Wooden Boats and Ships on the Great Lakes, 1817–1940
The Great Lakes were America’s first superhighway before railroad lines and roads arrived in the late nineteenth century. This book tells the story of the ships and boats on which the United States, barely decades old, moved to the country’s middle and beyond, established a robust industrial base, and became a world power, despite enduring a bloody Civil War. The “five sisters,” as the Great Lakes came to be called, would connect America’s far-reaching regions in the century ahead, carrying streams of Irish, German, and Scandinavian settlers to new lives, as the young nation expanded west. Initially, schooner fleets delivered passengers and goods to settlements along the lakes, including Chicago, Milwaukee, and Green Bay, and returned east with grain, lumber, and iron ore. Steam-driven vessels, including the lavish “palace” passenger steamers, followed, along with those specially designed to carry coal, grain, and iron ore. The era also produced a flourishing shipbuilding industry and saw recreational boating advance. In text and photographs, this book tells the story of a bygone era, of mariners and Mackinaw Boats, schooners and steamboats, all helping to advance the young nation westward.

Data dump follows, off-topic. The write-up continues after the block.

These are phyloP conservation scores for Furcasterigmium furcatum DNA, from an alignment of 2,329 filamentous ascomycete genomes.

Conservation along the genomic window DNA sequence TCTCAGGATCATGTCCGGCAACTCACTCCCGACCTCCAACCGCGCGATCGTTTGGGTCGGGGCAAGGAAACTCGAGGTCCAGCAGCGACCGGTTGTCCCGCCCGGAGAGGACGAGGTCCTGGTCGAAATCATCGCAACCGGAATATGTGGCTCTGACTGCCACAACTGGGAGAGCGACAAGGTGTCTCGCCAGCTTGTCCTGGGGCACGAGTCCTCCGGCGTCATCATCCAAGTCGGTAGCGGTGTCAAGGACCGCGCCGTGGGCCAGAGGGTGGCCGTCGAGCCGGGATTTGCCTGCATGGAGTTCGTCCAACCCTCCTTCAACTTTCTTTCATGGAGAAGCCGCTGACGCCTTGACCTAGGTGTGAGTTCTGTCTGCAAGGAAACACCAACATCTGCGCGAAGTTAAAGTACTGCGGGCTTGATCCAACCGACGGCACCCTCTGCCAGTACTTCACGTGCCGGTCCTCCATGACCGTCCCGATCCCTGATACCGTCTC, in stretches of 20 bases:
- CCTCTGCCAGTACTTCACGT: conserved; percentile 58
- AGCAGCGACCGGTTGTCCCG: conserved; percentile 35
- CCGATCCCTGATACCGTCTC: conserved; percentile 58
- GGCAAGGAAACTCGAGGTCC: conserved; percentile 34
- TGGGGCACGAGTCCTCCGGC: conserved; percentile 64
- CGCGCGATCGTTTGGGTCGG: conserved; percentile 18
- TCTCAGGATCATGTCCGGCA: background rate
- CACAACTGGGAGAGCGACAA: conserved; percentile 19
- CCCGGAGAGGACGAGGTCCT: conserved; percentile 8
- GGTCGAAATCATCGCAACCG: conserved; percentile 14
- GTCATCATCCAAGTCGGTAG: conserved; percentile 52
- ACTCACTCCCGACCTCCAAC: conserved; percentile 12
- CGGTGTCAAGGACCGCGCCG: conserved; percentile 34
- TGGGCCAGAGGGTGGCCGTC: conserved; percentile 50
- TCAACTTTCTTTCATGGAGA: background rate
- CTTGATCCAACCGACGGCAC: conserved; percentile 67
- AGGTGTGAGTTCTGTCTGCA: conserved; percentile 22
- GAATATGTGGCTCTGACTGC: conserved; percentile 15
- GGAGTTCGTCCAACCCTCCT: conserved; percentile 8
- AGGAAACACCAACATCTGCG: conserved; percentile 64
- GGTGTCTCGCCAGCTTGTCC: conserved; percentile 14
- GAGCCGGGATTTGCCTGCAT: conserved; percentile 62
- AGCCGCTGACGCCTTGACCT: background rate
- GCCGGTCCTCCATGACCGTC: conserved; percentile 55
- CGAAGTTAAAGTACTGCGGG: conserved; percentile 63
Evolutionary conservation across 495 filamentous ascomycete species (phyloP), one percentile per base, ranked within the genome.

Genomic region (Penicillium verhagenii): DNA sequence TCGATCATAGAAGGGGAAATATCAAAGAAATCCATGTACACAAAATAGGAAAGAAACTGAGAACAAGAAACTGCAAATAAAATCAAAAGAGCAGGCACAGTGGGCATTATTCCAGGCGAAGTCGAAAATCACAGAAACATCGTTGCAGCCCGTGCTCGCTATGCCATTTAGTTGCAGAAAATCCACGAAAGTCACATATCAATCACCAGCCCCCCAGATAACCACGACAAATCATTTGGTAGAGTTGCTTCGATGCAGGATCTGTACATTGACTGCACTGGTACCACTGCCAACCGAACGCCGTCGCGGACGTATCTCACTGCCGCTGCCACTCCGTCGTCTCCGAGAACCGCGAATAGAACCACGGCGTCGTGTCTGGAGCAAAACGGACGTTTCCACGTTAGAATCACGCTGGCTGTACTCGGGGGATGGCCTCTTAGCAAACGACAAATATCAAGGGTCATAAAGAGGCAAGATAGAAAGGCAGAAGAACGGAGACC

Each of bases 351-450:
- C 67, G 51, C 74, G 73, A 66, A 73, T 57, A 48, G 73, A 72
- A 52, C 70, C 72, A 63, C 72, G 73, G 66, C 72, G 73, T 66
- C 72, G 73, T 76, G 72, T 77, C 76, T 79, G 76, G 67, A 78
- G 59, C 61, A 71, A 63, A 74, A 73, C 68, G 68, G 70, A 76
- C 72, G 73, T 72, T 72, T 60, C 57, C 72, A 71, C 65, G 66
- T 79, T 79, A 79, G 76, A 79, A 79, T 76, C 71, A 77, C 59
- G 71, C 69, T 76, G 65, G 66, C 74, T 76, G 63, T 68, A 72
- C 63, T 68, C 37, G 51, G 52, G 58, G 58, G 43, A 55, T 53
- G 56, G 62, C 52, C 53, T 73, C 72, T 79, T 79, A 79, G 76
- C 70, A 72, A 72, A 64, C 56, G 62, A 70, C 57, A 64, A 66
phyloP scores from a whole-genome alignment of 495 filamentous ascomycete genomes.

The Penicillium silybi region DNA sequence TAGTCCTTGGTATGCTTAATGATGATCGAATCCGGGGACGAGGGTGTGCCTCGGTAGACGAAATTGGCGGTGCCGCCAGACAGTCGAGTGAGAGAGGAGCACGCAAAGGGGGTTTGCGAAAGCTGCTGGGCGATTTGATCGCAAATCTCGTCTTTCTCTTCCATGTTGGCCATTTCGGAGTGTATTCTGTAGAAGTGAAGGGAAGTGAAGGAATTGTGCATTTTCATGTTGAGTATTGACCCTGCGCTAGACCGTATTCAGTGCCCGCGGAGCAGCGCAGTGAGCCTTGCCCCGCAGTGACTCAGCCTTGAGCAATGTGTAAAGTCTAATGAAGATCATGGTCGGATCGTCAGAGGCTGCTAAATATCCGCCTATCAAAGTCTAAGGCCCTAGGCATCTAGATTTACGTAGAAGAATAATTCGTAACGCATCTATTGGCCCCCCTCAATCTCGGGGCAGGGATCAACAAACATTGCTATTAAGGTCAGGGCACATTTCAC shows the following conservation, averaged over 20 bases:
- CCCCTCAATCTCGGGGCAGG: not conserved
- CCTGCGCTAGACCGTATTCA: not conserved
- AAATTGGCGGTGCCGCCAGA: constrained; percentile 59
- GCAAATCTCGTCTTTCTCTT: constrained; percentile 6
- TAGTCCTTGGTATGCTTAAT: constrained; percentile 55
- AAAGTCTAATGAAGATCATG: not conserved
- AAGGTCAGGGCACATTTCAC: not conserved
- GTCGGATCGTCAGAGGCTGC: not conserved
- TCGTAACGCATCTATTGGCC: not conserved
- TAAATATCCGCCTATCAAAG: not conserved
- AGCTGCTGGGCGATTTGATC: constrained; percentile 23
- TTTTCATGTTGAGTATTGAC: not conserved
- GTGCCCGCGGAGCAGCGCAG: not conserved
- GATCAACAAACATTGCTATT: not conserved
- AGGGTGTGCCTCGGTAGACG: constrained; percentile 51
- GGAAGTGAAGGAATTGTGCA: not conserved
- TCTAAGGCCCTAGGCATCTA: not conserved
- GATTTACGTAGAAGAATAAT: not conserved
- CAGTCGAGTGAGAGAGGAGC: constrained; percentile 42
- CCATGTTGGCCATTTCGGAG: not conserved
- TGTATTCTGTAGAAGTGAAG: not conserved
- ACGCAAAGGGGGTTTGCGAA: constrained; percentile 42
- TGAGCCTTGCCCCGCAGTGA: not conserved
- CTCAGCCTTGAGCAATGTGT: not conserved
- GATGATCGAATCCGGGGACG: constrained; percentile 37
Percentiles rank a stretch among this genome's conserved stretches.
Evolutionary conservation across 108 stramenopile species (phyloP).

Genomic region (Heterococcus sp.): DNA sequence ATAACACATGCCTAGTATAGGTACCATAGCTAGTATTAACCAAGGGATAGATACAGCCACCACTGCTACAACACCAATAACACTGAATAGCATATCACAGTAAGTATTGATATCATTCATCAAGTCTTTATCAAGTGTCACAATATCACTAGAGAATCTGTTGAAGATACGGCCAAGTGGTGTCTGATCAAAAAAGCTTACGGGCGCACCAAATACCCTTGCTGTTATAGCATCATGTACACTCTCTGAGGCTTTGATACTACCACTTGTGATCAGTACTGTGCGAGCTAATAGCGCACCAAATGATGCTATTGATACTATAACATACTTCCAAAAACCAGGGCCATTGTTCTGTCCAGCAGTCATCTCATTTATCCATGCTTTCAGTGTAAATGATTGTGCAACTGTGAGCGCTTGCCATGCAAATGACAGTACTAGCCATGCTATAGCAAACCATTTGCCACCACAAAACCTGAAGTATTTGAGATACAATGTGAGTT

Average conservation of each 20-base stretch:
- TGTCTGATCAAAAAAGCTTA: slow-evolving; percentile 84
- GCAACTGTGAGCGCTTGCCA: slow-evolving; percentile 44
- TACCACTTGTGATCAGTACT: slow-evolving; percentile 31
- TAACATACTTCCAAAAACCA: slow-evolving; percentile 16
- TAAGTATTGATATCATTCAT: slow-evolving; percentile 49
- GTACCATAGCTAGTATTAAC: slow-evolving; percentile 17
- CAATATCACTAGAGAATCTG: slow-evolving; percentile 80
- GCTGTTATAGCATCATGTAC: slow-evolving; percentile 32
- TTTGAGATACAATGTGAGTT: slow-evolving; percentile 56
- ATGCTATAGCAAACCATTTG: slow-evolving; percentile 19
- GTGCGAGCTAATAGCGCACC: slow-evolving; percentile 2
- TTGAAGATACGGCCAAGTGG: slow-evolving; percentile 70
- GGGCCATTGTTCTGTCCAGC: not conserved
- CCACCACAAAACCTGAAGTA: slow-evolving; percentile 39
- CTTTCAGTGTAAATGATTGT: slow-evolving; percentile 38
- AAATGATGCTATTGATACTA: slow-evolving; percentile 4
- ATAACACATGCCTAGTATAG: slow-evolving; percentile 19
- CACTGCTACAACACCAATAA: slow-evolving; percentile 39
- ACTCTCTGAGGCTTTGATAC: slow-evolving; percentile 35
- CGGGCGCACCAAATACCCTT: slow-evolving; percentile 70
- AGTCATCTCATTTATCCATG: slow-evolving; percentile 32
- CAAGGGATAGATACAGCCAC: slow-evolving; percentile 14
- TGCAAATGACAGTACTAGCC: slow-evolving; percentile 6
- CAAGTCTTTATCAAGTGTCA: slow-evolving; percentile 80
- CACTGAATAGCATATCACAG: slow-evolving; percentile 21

By George Jepson
178 pp Hardcover